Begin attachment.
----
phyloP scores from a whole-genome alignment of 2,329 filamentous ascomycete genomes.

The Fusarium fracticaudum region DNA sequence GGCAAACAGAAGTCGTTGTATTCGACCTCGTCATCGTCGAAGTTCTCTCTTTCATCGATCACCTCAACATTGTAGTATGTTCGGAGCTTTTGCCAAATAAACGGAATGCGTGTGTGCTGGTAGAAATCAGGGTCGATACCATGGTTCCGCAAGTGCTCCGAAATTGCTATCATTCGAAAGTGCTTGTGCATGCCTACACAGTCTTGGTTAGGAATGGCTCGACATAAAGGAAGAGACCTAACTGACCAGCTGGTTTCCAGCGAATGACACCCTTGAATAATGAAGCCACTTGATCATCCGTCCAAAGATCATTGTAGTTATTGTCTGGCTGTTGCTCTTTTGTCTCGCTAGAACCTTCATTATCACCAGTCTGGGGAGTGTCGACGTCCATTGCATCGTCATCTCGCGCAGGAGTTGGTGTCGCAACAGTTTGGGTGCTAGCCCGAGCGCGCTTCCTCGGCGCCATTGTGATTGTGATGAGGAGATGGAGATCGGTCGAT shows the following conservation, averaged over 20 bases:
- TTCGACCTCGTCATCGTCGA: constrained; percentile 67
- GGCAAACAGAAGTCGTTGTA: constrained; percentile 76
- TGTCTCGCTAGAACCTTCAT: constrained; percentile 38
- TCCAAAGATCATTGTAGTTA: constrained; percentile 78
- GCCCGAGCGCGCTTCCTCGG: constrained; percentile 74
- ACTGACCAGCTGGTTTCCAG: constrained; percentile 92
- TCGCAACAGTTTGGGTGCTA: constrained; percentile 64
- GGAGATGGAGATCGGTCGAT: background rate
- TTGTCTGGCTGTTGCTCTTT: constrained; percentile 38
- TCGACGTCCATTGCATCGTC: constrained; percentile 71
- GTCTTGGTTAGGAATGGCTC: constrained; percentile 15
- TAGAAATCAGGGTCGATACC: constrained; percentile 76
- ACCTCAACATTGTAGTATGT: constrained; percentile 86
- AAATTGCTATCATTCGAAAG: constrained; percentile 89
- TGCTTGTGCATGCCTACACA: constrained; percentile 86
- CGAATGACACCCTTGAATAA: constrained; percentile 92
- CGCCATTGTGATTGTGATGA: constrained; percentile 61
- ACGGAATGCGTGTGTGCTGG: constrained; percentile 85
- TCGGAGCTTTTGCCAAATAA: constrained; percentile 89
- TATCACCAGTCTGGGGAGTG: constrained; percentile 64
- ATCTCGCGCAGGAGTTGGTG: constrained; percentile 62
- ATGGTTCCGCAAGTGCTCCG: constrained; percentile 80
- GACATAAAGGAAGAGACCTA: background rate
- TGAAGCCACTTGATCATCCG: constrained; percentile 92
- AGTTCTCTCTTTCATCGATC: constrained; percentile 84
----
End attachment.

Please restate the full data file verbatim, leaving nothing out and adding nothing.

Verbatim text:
phyloP scores from a whole-genome alignment of 2,329 filamentous ascomycete genomes.

The Fusarium fracticaudum region DNA sequence GGCAAACAGAAGTCGTTGTATTCGACCTCGTCATCGTCGAAGTTCTCTCTTTCATCGATCACCTCAACATTGTAGTATGTTCGGAGCTTTTGCCAAATAAACGGAATGCGTGTGTGCTGGTAGAAATCAGGGTCGATACCATGGTTCCGCAAGTGCTCCGAAATTGCTATCATTCGAAAGTGCTTGTGCATGCCTACACAGTCTTGGTTAGGAATGGCTCGACATAAAGGAAGAGACCTAACTGACCAGCTGGTTTCCAGCGAATGACACCCTTGAATAATGAAGCCACTTGATCATCCGTCCAAAGATCATTGTAGTTATTGTCTGGCTGTTGCTCTTTTGTCTCGCTAGAACCTTCATTATCACCAGTCTGGGGAGTGTCGACGTCCATTGCATCGTCATCTCGCGCAGGAGTTGGTGTCGCAACAGTTTGGGTGCTAGCCCGAGCGCGCTTCCTCGGCGCCATTGTGATTGTGATGAGGAGATGGAGATCGGTCGAT shows the following conservation, averaged over 20 bases:
- TTCGACCTCGTCATCGTCGA: constrained; percentile 67
- GGCAAACAGAAGTCGTTGTA: constrained; percentile 76
- TGTCTCGCTAGAACCTTCAT: constrained; percentile 38
- TCCAAAGATCATTGTAGTTA: constrained; percentile 78
- GCCCGAGCGCGCTTCCTCGG: constrained; percentile 74
- ACTGACCAGCTGGTTTCCAG: constrained; percentile 92
- TCGCAACAGTTTGGGTGCTA: constrained; percentile 64
- GGAGATGGAGATCGGTCGAT: background rate
- TTGTCTGGCTGTTGCTCTTT: constrained; percentile 38
- TCGACGTCCATTGCATCGTC: constrained; percentile 71
- GTCTTGGTTAGGAATGGCTC: constrained; percentile 15
- TAGAAATCAGGGTCGATACC: constrained; percentile 76
- ACCTCAACATTGTAGTATGT: constrained; percentile 86
- AAATTGCTATCATTCGAAAG: constrained; percentile 89
- TGCTTGTGCATGCCTACACA: constrained; percentile 86
- CGAATGACACCCTTGAATAA: constrained; percentile 92
- CGCCATTGTGATTGTGATGA: constrained; percentile 61
- ACGGAATGCGTGTGTGCTGG: constrained; percentile 85
- TCGGAGCTTTTGCCAAATAA: constrained; percentile 89
- TATCACCAGTCTGGGGAGTG: constrained; percentile 64
- ATCTCGCGCAGGAGTTGGTG: constrained; percentile 62
- ATGGTTCCGCAAGTGCTCCG: constrained; percentile 80
- GACATAAAGGAAGAGACCTA: background rate
- TGAAGCCACTTGATCATCCG: constrained; percentile 92
- AGTTCTCTCTTTCATCGATC: constrained; percentile 84